The owner of Rhode Island's tallest building plans to ask the legislature for $39 million in state aid over a period of four years to help pay to redevelop the vacant former bank building into apartments.
Newton, Mass.-based High Rock Development announced details of the proposal for the 26-story skyscraper at 111 Westminster, also known as the Superman building. It's the second try for public financing for the estimated $115 million renovation project. A similar effort failed last year.
While the proposal involves the same amount of state aid this year, some of the details laid out by High Rock on Tuesday are different this time around. The plan requests that the legislation establish a redevelopment and revolving fund for the project and that the state contribute $9.75 million per year for four years, starting in 2015. Over a period of 10 years, the owner would pay $500,000 into a fund to improve downtown's Kennedy Plaza, which sits at the doorstep of the tower.
High Rock also would put into place steps to ensure the project is completed before any state money is spent. The company said it would not receive any of the money until the building receives a certificate of occupancy, and it would take out a completion bond to guarantee the project is completed.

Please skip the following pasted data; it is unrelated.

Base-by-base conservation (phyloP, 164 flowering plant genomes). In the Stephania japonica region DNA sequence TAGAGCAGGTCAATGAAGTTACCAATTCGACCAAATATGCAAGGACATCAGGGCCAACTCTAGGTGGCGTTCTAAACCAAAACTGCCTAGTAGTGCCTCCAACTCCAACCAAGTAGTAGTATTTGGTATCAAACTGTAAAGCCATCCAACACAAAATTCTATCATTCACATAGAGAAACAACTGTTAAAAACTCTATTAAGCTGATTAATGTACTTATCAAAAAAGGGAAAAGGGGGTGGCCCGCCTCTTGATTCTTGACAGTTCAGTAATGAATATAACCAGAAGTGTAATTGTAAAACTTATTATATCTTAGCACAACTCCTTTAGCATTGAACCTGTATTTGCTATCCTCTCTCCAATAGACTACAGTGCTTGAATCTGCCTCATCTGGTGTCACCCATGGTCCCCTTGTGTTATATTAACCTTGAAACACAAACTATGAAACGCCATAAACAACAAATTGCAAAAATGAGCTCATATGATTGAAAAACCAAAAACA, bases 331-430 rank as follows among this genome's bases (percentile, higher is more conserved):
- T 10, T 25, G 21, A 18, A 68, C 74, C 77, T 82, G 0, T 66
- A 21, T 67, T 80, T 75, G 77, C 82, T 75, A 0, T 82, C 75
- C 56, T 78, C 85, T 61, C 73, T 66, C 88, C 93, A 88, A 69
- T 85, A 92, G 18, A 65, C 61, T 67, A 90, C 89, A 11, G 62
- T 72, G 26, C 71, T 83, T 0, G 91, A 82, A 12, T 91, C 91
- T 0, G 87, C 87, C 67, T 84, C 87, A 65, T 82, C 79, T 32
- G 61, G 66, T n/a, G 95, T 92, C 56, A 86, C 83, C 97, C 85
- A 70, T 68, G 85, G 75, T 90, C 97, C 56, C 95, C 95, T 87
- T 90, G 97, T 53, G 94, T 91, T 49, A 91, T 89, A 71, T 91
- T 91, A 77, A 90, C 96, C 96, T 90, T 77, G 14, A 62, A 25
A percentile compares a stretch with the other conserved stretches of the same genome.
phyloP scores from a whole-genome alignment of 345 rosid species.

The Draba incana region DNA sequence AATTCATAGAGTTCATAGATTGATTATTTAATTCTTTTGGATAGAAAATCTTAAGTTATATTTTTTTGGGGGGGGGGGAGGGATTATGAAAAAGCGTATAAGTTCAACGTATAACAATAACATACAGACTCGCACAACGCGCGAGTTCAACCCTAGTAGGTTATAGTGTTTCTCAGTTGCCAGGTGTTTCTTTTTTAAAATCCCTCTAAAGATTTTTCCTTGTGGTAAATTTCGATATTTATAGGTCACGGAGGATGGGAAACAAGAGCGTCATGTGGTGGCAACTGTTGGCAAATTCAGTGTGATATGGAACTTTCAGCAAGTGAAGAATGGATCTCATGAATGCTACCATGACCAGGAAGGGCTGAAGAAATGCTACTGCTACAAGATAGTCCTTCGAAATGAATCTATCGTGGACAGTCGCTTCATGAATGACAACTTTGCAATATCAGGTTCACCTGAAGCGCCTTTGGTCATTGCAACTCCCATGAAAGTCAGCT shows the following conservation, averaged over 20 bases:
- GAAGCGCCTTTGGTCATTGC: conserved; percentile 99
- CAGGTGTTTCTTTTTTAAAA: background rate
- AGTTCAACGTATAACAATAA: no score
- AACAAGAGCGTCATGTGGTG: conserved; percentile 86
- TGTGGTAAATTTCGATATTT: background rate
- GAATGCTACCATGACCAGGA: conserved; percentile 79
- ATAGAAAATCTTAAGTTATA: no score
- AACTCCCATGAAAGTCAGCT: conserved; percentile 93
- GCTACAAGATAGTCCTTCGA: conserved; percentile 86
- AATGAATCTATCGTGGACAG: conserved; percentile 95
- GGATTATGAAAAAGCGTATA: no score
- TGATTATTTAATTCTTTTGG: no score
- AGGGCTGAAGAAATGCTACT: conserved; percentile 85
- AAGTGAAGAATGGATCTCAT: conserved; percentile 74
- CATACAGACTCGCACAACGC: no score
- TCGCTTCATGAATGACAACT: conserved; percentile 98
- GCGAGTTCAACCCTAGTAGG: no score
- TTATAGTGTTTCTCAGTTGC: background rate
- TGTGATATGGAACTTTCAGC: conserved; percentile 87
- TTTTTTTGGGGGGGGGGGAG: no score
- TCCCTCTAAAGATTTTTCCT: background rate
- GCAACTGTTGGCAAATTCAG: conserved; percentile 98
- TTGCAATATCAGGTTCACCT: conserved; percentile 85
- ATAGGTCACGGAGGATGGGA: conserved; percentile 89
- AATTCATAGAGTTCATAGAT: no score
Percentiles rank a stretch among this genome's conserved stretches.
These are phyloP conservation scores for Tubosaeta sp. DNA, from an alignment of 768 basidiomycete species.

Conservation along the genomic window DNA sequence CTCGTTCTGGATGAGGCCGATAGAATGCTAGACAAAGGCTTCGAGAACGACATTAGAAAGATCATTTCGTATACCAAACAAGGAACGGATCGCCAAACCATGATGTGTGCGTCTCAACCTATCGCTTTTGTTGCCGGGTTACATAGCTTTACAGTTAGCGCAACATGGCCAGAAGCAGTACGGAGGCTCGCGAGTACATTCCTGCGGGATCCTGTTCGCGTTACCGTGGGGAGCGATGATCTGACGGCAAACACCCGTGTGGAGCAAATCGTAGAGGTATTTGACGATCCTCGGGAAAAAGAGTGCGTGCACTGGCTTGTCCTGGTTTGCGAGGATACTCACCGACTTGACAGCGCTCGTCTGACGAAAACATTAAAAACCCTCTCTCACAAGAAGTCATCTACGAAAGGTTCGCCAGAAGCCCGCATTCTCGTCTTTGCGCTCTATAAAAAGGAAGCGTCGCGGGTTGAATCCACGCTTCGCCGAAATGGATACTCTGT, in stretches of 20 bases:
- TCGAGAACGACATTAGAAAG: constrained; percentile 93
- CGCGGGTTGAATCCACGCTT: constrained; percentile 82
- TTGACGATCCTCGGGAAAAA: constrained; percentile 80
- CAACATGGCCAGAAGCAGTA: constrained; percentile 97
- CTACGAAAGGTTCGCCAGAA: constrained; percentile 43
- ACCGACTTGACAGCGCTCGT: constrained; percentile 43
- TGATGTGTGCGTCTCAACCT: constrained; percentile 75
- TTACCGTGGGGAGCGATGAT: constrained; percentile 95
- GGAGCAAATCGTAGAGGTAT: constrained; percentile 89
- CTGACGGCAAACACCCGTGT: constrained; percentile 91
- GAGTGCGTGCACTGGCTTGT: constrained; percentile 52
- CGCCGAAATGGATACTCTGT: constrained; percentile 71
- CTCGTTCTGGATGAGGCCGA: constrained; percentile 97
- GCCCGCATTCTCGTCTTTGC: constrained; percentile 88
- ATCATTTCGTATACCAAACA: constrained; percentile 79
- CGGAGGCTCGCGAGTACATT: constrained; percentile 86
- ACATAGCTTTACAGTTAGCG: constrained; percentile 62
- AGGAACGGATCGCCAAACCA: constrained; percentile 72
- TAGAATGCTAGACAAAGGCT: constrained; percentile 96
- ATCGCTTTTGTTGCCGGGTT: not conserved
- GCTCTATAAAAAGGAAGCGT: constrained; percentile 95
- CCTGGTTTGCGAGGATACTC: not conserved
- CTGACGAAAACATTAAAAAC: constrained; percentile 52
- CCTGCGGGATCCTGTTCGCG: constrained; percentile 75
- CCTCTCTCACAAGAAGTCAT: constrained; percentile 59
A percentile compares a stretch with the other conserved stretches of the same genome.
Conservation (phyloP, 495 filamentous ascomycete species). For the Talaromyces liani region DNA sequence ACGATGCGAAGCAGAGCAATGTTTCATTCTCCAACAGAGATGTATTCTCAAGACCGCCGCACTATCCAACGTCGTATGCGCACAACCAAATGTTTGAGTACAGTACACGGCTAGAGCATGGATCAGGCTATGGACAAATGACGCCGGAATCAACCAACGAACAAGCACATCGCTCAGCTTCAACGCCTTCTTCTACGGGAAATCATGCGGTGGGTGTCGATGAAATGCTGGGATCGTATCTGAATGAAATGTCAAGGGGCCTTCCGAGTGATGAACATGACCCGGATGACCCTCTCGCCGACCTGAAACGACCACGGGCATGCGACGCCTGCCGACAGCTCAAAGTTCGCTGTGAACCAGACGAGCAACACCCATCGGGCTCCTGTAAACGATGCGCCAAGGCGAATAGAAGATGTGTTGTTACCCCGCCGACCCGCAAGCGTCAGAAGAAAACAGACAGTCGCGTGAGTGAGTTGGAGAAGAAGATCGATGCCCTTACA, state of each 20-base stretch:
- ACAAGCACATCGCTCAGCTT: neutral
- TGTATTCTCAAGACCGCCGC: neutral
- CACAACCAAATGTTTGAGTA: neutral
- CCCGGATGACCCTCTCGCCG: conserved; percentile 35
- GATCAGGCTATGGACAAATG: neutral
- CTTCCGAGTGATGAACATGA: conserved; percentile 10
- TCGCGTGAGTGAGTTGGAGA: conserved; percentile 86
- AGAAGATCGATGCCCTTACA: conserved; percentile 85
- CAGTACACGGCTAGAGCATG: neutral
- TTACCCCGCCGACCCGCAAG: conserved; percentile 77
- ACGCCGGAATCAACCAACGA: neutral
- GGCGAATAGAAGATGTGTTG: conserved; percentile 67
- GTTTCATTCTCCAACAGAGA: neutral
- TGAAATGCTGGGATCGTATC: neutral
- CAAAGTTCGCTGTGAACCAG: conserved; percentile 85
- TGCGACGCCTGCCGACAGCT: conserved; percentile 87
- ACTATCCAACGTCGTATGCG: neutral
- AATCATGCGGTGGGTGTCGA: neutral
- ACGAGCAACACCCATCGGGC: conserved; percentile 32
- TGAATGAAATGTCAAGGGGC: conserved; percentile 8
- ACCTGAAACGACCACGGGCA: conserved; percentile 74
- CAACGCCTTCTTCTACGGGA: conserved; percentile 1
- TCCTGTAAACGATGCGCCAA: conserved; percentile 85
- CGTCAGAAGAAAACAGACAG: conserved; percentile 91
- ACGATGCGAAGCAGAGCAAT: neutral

The company would repay up to $9 million of the state aid to a fund that would support future projects before the owner receives any profit.
David Sweetser, High Rock's owner, said on Wednesday the project will create badly needed jobs as well as revitalize an important part of downtown Providence.
"It's an economic driver for the city of course, but I also think it's an economic driver for the state," he said.
Company spokeswoman Dyana Koelsch said Sen. Joshua Miller and Rep. John Carnevale have agreed to introduce the legislation, which is still being drafted.
Sweetser said the leadership in the General Assembly is "well versed" in what he hopes to do. He said he has not yet spoken with new House Speaker Nicholas Mattiello, but plans to soon.
Mattiello, D-Cranston, said Wednesday that the request will be considered like every other but that "I certainly have to question" the state's interest in making such a big investment.
"Taxpayer resources are limited at this point," he said. "I'm very skeptical."
The 86-year-old building has been empty for a year, since Bank of America moved out, and High Rock says the building needs extensive renovations. Its request for state money comes against the backdrop of the state's failed $75 million loan guarantee to former Boston Red Sox pitcher Curt Schilling's video game company, 38 Studios.
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